Goonhilly Satellite Earth Station is a large radiocommunication site located on Goonhilly Downs near Helston on the Lizard peninsula in Cornwall, England, UK. The site links into undersea cable lines and its first dish, Antenna One, was built in 1962 to link with Telstar. It was the first open parabolic design and is 25.9 metres in diameter and it is now a Grade II listed structure and is therefore protected. The site has played a key role in communications events such as the Muhammad Ali fights, the Olympic Games, the Apollo 11 Moon landing. The sites largest dish, dubbed Merlin, has a diameter of 32 metres, other dishes include Guinevere and Isolde after characters in Arthurian legend, much of which takes place in Cornwall. The earth station is powered by the National Grid, if power fails, all essential equipment will run off huge batteries for up to 20 minutes, during which time four one-megawatt diesel generators will take over. The nearby wind farm is not part of the complex. Until Easter 2010 the site had a visitor centre inside which the Connected Earth gallery told the history of satellite communications, there were many other interactive exhibits, a cafe, a shop and one of Britains fastest cybercafés.
There were tours around the main BT site and into the heart of Arthur. At its prime, the site attracted around 80,000 visitors a year, on 11 January 2011 it was announced that part of the site is to be sold to create a space science centre. This will involve upgrading some of the dishes to make suitable for deep space communication with spacecraft missions. A new company has formed to manage the operations, Goonhilly Earth Station Ltd. The company will lease most of the antennas for at least three years with the option to buy the complex in the future. Goonhilly Earth Station Limited took ownership of the site in January 2014, there are plans to connect one or more of the Goonhilly dishes into global radio astronomy interferometer networks. There are plans to upgrade the former visitor centre into an outreach centre promoting space and space science for visitors, including local residents and schools. In July 2015 European Space Agency has begun a 9-month feasibility study to examine if antenna Goonhilly 6 could be used to support Exploration Mission 1 of the Orion Multi-Purpose Crew Vehicle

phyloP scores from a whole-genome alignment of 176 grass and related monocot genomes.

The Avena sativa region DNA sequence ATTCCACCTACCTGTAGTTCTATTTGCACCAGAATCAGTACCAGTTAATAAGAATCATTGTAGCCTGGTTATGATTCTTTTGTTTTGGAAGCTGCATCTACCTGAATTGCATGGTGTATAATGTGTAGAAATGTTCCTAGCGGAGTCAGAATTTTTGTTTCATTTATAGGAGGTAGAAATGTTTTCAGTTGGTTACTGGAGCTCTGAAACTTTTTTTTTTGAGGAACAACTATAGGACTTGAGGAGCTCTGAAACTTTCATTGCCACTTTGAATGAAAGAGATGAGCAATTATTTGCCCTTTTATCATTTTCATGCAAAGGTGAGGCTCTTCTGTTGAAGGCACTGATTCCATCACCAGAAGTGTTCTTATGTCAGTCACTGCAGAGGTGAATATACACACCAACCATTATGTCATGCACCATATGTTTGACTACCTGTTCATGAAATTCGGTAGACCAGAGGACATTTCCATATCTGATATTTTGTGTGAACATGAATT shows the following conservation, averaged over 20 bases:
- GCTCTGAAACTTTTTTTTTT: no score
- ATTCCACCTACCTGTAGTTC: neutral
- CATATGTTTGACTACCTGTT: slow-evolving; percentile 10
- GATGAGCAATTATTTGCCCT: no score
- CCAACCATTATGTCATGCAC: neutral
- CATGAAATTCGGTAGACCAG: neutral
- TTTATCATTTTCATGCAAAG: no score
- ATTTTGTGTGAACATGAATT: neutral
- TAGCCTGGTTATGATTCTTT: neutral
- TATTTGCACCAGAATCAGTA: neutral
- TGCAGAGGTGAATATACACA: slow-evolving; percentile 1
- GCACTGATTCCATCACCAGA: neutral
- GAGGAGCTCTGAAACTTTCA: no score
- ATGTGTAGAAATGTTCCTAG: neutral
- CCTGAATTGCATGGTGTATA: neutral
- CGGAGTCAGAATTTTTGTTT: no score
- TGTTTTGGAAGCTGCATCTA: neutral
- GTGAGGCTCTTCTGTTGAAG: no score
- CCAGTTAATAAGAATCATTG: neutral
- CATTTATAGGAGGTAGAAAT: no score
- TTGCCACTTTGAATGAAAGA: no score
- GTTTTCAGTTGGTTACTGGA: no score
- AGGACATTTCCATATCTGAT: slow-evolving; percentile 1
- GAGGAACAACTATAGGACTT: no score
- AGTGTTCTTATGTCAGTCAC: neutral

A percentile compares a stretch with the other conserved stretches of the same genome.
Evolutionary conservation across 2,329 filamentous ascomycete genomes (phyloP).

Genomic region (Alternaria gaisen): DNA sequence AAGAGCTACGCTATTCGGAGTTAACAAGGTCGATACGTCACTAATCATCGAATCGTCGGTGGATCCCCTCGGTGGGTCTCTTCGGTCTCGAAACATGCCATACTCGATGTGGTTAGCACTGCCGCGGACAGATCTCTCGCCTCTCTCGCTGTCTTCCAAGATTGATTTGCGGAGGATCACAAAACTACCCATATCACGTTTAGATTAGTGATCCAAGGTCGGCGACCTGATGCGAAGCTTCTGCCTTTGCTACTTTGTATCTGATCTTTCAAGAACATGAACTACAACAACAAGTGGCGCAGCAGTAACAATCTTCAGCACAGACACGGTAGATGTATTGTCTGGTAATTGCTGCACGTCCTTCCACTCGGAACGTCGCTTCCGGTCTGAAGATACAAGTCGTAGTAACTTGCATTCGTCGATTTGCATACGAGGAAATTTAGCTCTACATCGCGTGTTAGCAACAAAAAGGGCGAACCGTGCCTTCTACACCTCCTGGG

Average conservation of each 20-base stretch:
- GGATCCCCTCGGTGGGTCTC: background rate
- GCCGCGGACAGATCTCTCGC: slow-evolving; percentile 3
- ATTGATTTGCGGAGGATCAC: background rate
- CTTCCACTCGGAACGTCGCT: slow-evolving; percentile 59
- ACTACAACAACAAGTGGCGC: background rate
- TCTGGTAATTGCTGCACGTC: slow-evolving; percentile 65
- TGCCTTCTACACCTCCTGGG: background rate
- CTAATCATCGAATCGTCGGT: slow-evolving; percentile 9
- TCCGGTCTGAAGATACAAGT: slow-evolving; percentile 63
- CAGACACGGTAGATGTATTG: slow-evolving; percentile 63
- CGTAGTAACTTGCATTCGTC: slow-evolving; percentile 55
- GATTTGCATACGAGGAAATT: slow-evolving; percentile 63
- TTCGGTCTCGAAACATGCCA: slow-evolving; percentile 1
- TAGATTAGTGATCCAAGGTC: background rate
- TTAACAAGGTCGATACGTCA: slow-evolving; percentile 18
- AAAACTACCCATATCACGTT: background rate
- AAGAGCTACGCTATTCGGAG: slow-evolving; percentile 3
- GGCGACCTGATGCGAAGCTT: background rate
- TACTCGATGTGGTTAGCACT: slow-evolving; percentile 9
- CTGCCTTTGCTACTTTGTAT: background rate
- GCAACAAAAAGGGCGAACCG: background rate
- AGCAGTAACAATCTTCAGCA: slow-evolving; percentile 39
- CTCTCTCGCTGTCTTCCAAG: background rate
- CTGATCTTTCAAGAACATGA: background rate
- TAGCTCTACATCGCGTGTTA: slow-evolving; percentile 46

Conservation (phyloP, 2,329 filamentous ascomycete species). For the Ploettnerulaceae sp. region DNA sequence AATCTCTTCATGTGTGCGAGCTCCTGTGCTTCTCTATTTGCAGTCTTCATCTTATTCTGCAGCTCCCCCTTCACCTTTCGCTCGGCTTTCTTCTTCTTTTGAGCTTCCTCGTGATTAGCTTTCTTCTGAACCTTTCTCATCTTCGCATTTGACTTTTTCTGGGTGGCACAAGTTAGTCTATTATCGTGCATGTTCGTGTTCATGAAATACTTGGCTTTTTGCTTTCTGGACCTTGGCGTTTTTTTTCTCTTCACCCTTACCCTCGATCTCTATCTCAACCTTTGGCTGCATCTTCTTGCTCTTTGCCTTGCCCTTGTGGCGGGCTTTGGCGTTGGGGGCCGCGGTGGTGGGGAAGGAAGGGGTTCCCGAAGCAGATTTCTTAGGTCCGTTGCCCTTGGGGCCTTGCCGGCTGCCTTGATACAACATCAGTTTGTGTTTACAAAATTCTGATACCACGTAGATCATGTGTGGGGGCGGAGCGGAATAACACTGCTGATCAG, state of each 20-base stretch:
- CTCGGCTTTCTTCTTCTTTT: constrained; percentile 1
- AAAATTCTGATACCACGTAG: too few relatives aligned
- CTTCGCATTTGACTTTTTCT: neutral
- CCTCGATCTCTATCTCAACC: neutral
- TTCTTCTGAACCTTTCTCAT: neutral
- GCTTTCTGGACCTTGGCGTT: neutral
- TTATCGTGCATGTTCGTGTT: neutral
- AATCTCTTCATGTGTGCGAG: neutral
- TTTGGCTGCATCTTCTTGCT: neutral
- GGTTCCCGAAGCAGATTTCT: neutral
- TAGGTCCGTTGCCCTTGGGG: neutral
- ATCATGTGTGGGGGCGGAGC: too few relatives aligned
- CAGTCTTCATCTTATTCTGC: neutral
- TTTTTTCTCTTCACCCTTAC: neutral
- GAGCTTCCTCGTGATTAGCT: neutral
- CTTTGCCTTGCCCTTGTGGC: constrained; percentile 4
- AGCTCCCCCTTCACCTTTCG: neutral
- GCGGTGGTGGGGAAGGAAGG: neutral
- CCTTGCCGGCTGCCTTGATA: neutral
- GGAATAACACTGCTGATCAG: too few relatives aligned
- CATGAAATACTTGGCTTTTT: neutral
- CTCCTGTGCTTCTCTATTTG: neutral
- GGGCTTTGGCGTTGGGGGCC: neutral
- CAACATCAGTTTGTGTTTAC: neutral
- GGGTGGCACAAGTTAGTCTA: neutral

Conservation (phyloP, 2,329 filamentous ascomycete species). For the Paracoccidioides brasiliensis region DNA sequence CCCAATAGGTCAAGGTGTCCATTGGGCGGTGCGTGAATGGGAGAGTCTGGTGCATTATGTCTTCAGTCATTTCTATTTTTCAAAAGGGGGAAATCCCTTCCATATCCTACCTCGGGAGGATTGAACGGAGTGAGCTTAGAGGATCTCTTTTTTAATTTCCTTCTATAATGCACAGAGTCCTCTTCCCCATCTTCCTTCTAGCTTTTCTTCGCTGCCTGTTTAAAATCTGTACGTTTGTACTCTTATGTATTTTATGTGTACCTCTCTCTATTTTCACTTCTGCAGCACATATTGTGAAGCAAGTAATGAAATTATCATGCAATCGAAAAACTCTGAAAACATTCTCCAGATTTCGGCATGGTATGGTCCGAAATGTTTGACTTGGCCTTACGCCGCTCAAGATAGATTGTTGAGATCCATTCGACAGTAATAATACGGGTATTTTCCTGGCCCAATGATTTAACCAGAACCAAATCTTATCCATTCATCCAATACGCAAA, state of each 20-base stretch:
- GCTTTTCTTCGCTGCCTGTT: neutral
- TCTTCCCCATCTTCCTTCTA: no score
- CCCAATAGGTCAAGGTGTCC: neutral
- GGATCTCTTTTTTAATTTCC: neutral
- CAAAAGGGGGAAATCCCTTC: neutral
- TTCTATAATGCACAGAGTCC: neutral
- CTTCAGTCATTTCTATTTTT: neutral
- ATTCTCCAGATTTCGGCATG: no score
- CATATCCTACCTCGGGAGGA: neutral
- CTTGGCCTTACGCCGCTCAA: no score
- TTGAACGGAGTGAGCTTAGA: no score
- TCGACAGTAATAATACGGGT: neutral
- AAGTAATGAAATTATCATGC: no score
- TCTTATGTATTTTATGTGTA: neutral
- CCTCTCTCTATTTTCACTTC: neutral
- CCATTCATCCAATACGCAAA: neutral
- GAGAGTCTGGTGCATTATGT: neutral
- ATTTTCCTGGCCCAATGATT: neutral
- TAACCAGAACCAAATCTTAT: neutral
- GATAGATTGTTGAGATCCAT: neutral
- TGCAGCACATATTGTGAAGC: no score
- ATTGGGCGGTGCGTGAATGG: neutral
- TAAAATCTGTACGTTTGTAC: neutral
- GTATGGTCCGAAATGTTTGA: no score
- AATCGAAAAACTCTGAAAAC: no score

Radiology is a specialty that uses medical imaging to diagnose and treat diseases seen within the body. Interventional radiology is the performance of medical procedures with the guidance of imaging technologies, the acquisition of medical images is usually carried out by the Radiographer, often known as a Radiologic Technologist. Depending on location, the Diagnostic Radiologist, or Reporting Radiographer, interprets or reads the images and produces a report of their findings and this report is transmitted to the Clinician who requested the imaging, either routinely or emergently. Radiographs are produced by transmitting X-rays through a patient, the X-rays are projected through the body onto a detector, an image is formed based on which rays pass through versus those that are absorbed or scattered in the patient. Röntgen discovered X-rays on November 8,1895 and received the first Nobel Prize in Physics for their discovery in 1901, in film-screen radiography, an X-ray tube generates a beam of X-rays, which is aimed at the patient.
The film is developed chemically and an image appears on the film, film-screen radiography is being replaced by computed radiography but more recently by digital radiography and the EOS imaging. In the two latest systems, the X-rays strike sensors that converts the signals generated into digital information, in digital radiography the sensors shape a plate, but in the EOS system, which is a slot-scanning system, a linear sensor vertically scans the patient. Plain radiography was the imaging modality available during the first 50 years of radiology. Due to its availability and lower costs compared to other modalities, despite the large amount of data in CT scans, MR scans and other digital-based imaging, there are many disease entities in which the classic diagnosis is obtained by plain radiographs. Examples include various types of arthritis and pneumonia, bone tumors, congenital skeletal anomalies, mammography and DXA are two applications of low energy projectional radiography, used for the evaluation for breast cancer and osteoporosis, respectively.